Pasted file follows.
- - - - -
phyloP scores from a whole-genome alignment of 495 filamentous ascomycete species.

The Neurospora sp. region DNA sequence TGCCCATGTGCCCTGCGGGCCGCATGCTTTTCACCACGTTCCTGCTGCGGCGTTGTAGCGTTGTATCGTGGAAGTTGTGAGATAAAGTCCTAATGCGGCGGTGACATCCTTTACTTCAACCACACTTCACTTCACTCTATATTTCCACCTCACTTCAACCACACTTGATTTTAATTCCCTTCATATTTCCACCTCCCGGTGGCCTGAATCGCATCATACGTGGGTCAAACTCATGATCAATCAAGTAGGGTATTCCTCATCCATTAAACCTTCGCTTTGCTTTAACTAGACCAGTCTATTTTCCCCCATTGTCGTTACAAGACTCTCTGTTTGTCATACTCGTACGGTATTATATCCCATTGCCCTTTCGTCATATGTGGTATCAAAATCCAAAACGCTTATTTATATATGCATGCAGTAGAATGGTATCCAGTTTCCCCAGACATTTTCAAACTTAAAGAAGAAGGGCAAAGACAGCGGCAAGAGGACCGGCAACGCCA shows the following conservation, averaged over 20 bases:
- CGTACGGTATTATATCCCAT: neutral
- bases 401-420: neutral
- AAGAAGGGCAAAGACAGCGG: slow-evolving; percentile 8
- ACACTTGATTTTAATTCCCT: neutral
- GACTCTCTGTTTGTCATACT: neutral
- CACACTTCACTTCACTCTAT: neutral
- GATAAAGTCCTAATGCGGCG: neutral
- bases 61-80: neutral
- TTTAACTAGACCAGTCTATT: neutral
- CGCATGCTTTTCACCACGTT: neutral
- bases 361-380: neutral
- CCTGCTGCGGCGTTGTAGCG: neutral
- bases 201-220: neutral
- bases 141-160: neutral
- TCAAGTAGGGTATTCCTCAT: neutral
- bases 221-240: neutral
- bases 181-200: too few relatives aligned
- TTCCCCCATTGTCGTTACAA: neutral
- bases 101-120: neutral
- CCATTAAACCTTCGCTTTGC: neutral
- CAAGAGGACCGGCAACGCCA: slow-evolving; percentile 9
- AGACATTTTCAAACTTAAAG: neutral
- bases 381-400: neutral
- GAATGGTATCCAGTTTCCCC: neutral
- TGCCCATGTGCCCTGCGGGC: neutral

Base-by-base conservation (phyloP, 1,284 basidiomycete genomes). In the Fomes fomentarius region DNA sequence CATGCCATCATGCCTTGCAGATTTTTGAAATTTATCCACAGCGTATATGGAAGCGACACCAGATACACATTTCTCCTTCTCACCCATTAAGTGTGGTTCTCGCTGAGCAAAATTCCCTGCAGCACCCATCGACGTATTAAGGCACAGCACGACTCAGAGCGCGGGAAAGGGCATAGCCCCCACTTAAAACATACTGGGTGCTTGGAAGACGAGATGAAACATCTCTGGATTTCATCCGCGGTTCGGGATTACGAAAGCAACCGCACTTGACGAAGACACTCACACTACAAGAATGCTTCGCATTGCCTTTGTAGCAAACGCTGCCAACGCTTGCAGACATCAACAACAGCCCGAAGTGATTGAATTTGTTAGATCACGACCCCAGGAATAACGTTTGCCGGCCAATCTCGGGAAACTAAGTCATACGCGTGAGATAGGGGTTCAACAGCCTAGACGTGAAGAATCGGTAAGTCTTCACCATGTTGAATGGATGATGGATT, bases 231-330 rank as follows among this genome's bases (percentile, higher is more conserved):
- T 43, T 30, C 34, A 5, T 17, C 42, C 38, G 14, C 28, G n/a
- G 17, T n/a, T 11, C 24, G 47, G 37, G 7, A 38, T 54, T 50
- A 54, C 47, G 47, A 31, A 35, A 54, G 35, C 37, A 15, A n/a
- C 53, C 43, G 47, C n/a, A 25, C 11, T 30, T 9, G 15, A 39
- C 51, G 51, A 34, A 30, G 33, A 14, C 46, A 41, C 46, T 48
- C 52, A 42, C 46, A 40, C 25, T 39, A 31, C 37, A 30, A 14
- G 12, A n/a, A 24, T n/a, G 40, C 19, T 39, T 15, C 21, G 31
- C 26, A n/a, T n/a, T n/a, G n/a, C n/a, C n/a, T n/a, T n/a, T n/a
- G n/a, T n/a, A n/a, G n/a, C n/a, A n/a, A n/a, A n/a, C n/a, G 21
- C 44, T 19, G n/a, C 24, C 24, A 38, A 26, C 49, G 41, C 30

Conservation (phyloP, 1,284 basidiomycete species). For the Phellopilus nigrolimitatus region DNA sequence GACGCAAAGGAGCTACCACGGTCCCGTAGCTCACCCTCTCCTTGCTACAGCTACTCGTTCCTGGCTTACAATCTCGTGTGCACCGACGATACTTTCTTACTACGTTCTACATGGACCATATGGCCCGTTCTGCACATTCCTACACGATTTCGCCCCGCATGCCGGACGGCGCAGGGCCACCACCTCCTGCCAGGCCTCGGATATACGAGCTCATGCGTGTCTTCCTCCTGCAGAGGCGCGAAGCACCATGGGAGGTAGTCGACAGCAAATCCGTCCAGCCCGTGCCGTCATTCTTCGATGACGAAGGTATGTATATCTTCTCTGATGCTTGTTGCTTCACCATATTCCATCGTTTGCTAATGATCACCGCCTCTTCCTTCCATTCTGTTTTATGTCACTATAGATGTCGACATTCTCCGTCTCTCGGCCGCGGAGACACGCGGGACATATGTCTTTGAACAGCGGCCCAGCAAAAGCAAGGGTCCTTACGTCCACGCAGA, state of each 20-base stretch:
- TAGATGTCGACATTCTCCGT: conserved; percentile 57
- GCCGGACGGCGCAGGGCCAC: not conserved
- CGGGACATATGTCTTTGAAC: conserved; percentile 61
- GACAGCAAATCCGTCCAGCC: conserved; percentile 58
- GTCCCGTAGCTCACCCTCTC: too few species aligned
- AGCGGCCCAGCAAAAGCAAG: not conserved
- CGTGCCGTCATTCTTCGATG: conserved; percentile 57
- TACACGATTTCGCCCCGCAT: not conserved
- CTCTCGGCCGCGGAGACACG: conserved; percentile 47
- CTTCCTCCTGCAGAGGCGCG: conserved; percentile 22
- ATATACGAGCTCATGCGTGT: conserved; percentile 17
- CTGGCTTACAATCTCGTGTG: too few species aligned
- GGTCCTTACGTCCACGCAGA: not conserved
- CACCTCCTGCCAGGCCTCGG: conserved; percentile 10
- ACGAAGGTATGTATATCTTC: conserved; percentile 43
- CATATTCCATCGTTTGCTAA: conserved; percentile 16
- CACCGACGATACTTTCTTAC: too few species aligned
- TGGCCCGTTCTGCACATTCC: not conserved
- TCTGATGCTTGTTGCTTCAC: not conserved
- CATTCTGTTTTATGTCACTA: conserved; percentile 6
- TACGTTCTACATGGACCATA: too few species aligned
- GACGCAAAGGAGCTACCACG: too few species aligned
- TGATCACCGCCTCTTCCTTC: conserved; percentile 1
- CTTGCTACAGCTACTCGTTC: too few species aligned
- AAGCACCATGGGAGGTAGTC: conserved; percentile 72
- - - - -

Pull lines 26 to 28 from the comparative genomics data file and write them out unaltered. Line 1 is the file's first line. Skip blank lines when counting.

- GAATGGTATCCAGTTTCCCC: neutral
- TGCCCATGTGCCCTGCGGGC: neutral

Base-by-base conservation (phyloP, 1,284 basidiomycete genomes). In the Fomes fomentarius region DNA sequence CATGCCATCATGCCTTGCAGATTTTTGAAATTTATCCACAGCGTATATGGAAGCGACACCAGATACACATTTCTCCTTCTCACCCATTAAGTGTGGTTCTCGCTGAGCAAAATTCCCTGCAGCACCCATCGACGTATTAAGGCACAGCACGACTCAGAGCGCGGGAAAGGGCATAGCCCCCACTTAAAACATACTGGGTGCTTGGAAGACGAGATGAAACATCTCTGGATTTCATCCGCGGTTCGGGATTACGAAAGCAACCGCACTTGACGAAGACACTCACACTACAAGAATGCTTCGCATTGCCTTTGTAGCAAACGCTGCCAACGCTTGCAGACATCAACAACAGCCCGAAGTGATTGAATTTGTTAGATCACGACCCCAGGAATAACGTTTGCCGGCCAATCTCGGGAAACTAAGTCATACGCGTGAGATAGGGGTTCAACAGCCTAGACGTGAAGAATCGGTAAGTCTTCACCATGTTGAATGGATGATGGATT, bases 231-330 rank as follows among this genome's bases (percentile, higher is more conserved):